iTunes offers the option to purchase individual episodes of TV shows, which can be useful if you just want to cherry-pick a few favourites, or legally catch up with something you missed when it was broadcast. However, if you know you want to experience a show entirely via iTunes -- perhaps because that suits your schedule better or because the show isn't actually on air in Australia -- you can also purchase a whole season at a discount or get a 'season pass', which lets you download a whole season for a fixed up-front price, downloading new episodes as they became available.
Want an episode of Top Gear? No worries, that'll be $2.99. Want the whole of season six? That's $32.89, (and a fair chunk of your download limit, unless you're with iiNet which doesn't meter iTunes store downloads). There's no bargain for buying the whole season: with 11 episodes, they still work out at $2.99 each.
The question of whether you should get some kind of discount for your loyalty is a vexed one. For instance, Ten's news panel comedy Good News Week also offers individual episodes for $2.99 each. A season pass costs $76.99 for an as yet unspecified number of episodes, something which hasn't proved too popular with many of the reviewers leaving comments on iTunes, who have noted that earlier seasons could be purchased for $15.99. It was worse; initially, the pass was priced at $92.99.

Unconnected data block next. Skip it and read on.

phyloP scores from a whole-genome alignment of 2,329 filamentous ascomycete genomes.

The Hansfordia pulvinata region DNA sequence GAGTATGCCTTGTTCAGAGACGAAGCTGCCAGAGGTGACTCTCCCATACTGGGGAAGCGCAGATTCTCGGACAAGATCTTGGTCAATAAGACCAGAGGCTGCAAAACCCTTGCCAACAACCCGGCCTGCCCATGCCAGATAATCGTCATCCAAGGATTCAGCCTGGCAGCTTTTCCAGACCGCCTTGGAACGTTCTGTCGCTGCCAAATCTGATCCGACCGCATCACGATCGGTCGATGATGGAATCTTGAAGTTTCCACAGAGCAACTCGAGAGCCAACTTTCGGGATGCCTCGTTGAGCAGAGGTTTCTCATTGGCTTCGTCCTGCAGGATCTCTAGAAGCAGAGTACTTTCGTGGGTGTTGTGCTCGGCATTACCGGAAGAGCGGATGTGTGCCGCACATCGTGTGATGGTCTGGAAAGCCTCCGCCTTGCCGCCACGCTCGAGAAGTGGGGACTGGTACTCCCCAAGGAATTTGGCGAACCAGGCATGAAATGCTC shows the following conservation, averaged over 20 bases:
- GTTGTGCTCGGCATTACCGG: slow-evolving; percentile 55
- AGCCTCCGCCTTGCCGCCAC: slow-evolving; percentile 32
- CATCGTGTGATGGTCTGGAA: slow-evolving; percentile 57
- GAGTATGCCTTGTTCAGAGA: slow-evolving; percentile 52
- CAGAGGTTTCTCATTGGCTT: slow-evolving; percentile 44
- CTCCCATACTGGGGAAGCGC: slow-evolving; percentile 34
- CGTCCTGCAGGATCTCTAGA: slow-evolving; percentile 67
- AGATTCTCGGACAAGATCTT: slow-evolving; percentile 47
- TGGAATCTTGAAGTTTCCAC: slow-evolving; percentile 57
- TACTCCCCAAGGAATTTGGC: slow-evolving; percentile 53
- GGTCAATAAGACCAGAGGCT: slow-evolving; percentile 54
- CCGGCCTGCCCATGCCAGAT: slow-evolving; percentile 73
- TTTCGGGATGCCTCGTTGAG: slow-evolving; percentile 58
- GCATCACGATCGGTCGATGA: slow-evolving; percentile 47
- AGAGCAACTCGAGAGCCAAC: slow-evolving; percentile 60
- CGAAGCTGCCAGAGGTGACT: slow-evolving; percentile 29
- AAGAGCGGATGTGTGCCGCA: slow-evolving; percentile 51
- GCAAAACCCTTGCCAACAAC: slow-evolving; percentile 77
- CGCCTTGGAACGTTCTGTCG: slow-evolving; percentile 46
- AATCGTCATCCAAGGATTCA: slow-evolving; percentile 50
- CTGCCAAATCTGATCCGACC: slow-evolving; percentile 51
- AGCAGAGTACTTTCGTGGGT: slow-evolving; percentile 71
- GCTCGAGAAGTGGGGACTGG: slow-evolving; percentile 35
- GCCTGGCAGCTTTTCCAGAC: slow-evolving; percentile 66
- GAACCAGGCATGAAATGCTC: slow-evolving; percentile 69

Of course, if you want to save money, you could skip iTunes entirely and watch episodes on the Good News Week site. However, that has its own limitations: only the last few weeks are available, and episodes are broken up into separate sections. If your connection isn't running at a decent speed, it can also be a disjointed viewing experience. Paying on iTunes definitely delivers a smoother experience.
In the case of Good News Week -- a show drawing on current events -- a DVD release seems unlikely, so iTunes is the only legitimate purchase option. In the case of drama or comedy, a DVD release is much more likely, and will often prove to be a cheaper option.
For instance, a single season of 30 Rock costs $29.99 on iTunes. A quick hunt online tracks down a new copy of a three-season box set for around $60. And for that, you get actual packaging and a much higher-resolution copy. Admittedly, what you don't get is immediate availability; DVDs generally don't get released until after a show has finished broadcast, though there are sometimes exceptions with overseas shows.
TV production needs a revenue model, and paying for a season pass is one obvious way to do that without resorting to downloads (however much we like to do that). But the approach on iTunes still lacks consistency and (in many instances) decent value for money.
What seems like a reasonable season pass price to you? Share your thoughts in the comments.
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